A version of this was published in The Santa Fe New Mexican
Dec. 30, 2011
Here are my favorite albums of 2011. Do yourself a favor and go buy as many of these as possible, including — nay, especially — the ones you haven’t heard of.
* Bad as Me by Tom Waits. In these difficult economic and political times, hearing music this excellent from an old master — who is well along the road to senior citizenship — is a sweet and welcome beacon in the fog, even when much of the music is dark and threatening. It’s reassuring that Waits is awake and creating, making music that still matters, growling with the alley cats, and bellowing like an immortal. Waits is such a monster that he attracts a whole boatload of star performers as sidemen, and yet you never once forget that Bad as Me is a Tom Waits album, not a guest-star extravaganza.
* Wild Flag. This isn’t the rebirth of Sleater-Kinney, but it is definitely some of the most satisfying rock ’n’ roll I heard in 2011. Guitarist/singer Carrie Brownstein and drummer Janet Weiss of Sleater-Kinney are together again in this self-titled album. But wait, as the late-night TV ads say, there’s more! This band also includes singer/guitarist Mary Timony, who fronted a 1990s indie band called Helium, and Rebecca Cole of The Minders. Like S-K, Wild Flag makes wild and timeless rock ’n’ roll with brawn and brains.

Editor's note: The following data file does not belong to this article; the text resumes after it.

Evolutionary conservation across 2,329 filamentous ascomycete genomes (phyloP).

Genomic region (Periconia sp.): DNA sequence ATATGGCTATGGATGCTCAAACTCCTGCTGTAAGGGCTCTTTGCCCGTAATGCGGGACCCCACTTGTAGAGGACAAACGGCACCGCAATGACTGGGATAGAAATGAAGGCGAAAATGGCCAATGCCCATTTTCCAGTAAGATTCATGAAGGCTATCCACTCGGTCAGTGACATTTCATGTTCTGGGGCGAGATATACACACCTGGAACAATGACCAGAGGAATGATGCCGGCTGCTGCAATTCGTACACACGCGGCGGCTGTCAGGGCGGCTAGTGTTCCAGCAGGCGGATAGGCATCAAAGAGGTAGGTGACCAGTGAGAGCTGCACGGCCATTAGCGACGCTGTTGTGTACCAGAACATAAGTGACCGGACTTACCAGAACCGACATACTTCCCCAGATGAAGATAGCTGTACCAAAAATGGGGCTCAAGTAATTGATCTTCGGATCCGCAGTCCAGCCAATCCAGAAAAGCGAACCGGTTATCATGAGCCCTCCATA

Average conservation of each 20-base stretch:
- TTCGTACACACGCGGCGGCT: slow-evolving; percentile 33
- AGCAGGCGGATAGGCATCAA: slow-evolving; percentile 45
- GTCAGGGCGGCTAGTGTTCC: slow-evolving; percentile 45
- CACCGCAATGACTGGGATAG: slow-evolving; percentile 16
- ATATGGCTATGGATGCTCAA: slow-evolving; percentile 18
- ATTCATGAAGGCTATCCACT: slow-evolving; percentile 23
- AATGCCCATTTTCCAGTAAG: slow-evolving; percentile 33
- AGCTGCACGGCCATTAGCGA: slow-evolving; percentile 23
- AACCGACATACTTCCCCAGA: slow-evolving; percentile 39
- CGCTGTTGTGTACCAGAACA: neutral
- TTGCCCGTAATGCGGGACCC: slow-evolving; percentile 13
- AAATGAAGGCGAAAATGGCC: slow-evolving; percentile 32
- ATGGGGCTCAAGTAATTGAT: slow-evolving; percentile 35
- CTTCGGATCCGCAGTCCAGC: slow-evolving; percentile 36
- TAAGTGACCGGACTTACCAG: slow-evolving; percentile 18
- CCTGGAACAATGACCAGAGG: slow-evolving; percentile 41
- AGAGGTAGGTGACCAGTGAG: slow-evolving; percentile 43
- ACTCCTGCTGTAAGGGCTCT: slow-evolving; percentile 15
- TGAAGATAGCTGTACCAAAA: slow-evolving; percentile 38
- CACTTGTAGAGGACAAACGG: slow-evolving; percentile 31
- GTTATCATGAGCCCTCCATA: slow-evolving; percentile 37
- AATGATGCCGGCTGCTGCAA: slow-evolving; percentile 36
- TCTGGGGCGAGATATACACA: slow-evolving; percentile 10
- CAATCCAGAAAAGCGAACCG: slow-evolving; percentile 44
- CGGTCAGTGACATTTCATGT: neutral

* Is That You in the Blue? by Dex Romweber Duo. Like this duo’s previous album, this is a minimalist masterpiece basically consisting of Romweber (formerly of The Flat Duo Jets, a pioneering roots-punk twosome) on vocals and guitar and his sister Sara Romweber bashing away on drums, subtly aided by other instruments in certain spots — an organ here, a sax there, standup bass here and there. There are lots of rocking stompers here, but my favorites are the slow, spooky ones highlighting Dex’s haunting croon.
* Down in the Barnyard by Rachel Brooke. She’s the Wednesday Addams of country music. Her voice is sweet, almost cute. On most songs, the accompaniment is spare and simple -- mostly just her guitar. But listen to the lyrics on some of the songs on this unassuming little album, and you’ll realize she’s got a twisted, evil side. Like my favorite folk songs, these tunes are full of murder, sex, and mystery.
* Savage Kings by Barrence Whitfield & The Savages. After a quarter decade, East Coast R & B and soul shouter Barrence Whitfield reunited last year with the core of his original band, The Savages, a move instigated by his old guitarist Peter Greenberg, now a Taos resident. Besides rereleasing their first self-titled album, Barrence and the boys recorded a mighty new album full of wild delights including The MC5’s “(Your Love Is Like a) Ramblin’ Rose”; “Willie Meehan,” a tale of an old boxing champ written by Greenberg and Taos crony Mike Mooney; and my personal favorite, the Lightnin’ Slim dirty-blues classic “It’s Mighty Crazy.”
* Simon Stokes and The Heathen Angels. This self-titled album has everything I like about Simon Stokes — boozy biker rock, some credible honky- some mad folk-inspired ballads that would make your typical folkie wet his pants in fear. “Hey You” is an instant Stokes classic dealing with a confrontation between a man on edge who is basically irate with the world and someone who looks at him wrong. “Let’s Do Wrong Tonight,” a duet with Annette Zilinskas (formerly of The Bangles), is a 100-proof honky-tonker. And “Down for Death” is what Fairport Convention would have sounded like had the group been fronted by a homicidal motorcycle outlaw.